Rob England gave his opinions of comparing two sources for good IT practices: ITIL and COBIT. Why COBIT wins in a showdown with ITIL (The IT Skeptic)

Rob England used a railway example to describe what a service catalog is and can do for the organization. What is a Service Catalogue? (The ITSM Review)

Troy DuMoulin describes an ITSM transforming approach used by Pink Elephant to help its clients bring results. Pink Elephant’s ITSM Transformation Methodology (Troy’s Blog)

Anna Farmery suggested that one approach of managing people should be from the value-creation perspective, like managing a balance sheet in business. The People Balance Sheet (The Engaging Brand)

Adrian Reed talked about the pitfalls to avoid and to remedy when conducting workshops. How to avoid 7 common workshop pitfalls (Bridging the Gap)

ITSM Tools Operation Continuity Plan – Part One

If your IT organization is like most others, you rely heavily on your IT service management (ITSM) tools for delivering IT services to your business customers or constituents. Many IT shops also have a comprehensive suite of ITSM tools they use as part of the various aspects of their operation. It is my personal belief that the ITSM tools operate like the ERP systems for many businesses – the ITSM tools are providing a critical service to the IT organizations.

While many ITSM products on the market today are well made and come with industrial strength resiliency, technology failures or other disasters can still cause the tools to become unavailable for use. When the tools unavailability or outage stretches out from merely minutes into hours or days, you need to have a continuity plan to get the tool services restored so your IT organization’s operations can continue normally without further hindrances. The ITSM tools operation continuity plan needs not to be fancy or sophisticated, but it does need to be well thought-out with as many details called out beforehand as possible. This is the part one of a two-part post where we will go over what components should go into such plan.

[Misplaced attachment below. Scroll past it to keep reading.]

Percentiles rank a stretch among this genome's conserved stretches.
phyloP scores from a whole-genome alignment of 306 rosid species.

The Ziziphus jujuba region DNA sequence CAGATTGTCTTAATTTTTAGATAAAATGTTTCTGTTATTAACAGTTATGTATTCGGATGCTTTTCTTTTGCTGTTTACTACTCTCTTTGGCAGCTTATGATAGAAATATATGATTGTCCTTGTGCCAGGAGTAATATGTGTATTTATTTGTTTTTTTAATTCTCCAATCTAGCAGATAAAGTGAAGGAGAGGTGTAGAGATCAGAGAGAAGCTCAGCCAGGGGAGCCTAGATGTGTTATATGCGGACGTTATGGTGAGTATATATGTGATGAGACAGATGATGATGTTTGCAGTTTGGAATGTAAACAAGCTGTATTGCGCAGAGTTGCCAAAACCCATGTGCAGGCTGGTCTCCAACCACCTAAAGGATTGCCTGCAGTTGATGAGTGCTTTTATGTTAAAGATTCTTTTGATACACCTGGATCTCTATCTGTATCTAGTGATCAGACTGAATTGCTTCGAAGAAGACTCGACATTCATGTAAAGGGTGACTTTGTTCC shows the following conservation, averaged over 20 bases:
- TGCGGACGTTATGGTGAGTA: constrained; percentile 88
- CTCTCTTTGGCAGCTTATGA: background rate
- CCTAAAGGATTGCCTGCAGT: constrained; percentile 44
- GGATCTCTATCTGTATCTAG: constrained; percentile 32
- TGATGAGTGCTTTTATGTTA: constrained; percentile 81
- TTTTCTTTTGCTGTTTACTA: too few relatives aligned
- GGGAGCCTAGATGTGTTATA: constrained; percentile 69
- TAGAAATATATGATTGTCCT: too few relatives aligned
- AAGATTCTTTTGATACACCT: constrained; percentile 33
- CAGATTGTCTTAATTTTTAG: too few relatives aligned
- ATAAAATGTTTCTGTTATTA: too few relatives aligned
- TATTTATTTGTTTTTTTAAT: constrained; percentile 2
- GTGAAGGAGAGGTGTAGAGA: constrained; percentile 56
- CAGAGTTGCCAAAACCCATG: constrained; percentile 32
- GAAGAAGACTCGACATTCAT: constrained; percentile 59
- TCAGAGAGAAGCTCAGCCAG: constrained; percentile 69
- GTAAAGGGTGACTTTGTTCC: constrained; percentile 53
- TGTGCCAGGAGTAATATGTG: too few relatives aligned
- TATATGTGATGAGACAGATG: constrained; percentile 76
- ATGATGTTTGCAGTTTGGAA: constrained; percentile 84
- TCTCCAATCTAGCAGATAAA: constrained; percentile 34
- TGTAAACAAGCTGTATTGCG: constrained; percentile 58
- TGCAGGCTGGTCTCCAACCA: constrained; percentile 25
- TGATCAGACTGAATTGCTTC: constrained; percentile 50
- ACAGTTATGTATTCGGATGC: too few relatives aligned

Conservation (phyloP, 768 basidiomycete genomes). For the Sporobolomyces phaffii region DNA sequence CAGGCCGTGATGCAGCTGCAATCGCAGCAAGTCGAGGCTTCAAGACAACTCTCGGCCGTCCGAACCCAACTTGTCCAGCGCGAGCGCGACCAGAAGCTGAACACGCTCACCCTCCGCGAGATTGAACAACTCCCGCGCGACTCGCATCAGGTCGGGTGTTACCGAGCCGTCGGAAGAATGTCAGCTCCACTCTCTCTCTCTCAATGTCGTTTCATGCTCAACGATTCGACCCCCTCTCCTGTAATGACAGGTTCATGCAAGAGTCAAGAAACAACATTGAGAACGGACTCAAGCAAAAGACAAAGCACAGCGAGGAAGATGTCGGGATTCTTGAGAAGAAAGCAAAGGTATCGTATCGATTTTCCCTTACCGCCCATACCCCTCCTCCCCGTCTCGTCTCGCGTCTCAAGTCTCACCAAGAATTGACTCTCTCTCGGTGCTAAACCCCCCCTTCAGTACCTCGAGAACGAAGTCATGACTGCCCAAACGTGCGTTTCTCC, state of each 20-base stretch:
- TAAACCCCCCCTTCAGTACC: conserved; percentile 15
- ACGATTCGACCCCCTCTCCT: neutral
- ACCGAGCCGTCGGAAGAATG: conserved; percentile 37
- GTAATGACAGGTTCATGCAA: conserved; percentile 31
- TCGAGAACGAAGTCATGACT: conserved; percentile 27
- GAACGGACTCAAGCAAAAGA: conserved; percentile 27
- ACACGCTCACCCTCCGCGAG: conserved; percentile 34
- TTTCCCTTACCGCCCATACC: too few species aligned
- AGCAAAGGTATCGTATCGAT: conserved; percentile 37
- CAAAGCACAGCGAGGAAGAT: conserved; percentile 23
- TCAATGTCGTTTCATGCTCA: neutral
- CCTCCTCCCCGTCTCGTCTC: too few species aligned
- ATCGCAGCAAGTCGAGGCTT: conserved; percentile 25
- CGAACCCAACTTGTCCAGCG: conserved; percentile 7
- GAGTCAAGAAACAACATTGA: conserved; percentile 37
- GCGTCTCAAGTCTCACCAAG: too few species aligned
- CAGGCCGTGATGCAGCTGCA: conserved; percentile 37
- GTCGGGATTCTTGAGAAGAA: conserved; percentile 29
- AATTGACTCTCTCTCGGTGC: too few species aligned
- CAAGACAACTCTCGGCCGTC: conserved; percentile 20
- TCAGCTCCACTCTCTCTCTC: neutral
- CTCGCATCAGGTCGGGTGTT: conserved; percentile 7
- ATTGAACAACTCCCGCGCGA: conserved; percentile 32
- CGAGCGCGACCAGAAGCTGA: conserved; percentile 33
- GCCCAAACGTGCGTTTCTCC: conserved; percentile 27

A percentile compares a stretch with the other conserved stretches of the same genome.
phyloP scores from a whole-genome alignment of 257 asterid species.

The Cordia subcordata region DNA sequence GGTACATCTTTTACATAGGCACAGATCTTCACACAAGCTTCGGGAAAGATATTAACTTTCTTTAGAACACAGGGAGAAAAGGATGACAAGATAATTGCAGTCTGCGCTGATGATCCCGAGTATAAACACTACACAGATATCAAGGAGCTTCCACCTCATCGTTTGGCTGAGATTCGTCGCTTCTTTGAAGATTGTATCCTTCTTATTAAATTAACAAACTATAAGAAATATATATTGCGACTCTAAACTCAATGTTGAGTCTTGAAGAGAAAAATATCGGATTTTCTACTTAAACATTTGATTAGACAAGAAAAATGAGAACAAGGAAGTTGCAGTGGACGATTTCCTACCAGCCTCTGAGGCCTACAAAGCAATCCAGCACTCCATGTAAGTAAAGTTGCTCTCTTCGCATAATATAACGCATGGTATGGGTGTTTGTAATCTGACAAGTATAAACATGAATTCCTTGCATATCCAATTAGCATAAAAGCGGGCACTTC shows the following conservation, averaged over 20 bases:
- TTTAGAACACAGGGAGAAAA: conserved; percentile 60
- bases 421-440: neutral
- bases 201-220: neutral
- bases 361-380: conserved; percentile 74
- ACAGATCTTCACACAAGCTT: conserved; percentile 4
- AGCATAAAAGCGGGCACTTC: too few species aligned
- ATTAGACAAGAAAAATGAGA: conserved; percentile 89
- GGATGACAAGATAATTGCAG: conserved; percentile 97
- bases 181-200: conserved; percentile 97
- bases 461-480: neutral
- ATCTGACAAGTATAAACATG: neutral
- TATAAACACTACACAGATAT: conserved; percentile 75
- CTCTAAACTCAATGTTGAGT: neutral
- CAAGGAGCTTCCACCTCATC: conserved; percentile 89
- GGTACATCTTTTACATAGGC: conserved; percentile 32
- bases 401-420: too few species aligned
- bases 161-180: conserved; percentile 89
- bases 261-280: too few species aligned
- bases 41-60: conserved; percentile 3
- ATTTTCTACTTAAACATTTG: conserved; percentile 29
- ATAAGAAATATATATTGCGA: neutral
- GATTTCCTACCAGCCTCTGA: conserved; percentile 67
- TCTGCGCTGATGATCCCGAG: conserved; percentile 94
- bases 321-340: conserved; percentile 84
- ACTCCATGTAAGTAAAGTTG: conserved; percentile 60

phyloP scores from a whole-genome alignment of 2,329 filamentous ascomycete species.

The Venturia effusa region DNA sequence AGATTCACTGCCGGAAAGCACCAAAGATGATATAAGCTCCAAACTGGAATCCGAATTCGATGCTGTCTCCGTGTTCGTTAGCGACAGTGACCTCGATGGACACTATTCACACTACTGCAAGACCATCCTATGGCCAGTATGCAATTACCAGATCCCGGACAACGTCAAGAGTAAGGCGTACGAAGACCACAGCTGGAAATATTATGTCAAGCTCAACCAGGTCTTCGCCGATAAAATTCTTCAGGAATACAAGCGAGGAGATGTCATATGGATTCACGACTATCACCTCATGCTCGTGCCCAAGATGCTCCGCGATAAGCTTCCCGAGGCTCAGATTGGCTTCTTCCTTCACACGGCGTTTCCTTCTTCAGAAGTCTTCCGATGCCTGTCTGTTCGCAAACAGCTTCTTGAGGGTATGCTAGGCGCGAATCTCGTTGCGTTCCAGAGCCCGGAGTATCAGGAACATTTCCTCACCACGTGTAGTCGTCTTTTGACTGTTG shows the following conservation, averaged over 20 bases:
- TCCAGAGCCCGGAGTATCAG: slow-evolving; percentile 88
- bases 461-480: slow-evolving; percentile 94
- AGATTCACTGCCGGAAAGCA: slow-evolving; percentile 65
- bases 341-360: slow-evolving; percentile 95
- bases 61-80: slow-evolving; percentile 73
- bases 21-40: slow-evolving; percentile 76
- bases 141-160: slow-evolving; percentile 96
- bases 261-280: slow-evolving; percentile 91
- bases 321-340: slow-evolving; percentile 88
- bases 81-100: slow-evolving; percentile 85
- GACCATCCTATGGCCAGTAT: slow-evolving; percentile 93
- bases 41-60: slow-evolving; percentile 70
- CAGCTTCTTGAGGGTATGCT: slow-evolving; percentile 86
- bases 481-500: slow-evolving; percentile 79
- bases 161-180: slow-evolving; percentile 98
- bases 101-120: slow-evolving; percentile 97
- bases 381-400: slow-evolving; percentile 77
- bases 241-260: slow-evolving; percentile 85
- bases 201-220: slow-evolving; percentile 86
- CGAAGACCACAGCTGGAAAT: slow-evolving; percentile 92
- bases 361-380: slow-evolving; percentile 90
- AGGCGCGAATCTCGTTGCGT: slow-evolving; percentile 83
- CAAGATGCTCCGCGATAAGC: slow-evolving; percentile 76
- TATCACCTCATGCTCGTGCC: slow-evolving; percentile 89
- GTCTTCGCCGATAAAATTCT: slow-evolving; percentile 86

Introduction
This section provides an overview of the plan. Why the plan exists? Who is the owner accountable for drafting and/or executing plan? How will the plan be maintained and tested for validity or accuracy? Any other high-level, overview information about the plan will be helpful to include in this section.

Invocation
This section includes the comments on what conditions will trigger the actions to invoke this plan. It is important to point out who will be authorized to invoke and to implement this plan. It is also important to outline the availability requirements and targets once the plan is invoked.

Scope
This section describes the ITSM modules, systems, infrastructure, services and facilities that will be part of this plan. A number of ITSM systems do not operate in isolation these days, so identifying all components required for a functional ITSM system could be daunting. That is OK. Just have a boundary in mind and do your best. If possible, include and provide as much information on the infrastructure that hosts the ITSM products as feasible. This could include the actual server names, databases, and other components deemed essential and critical for the operations of the ITSM tools. If you have a CMDB with the relationships documented, those relationships between the system components and your plan should be consistent with each other.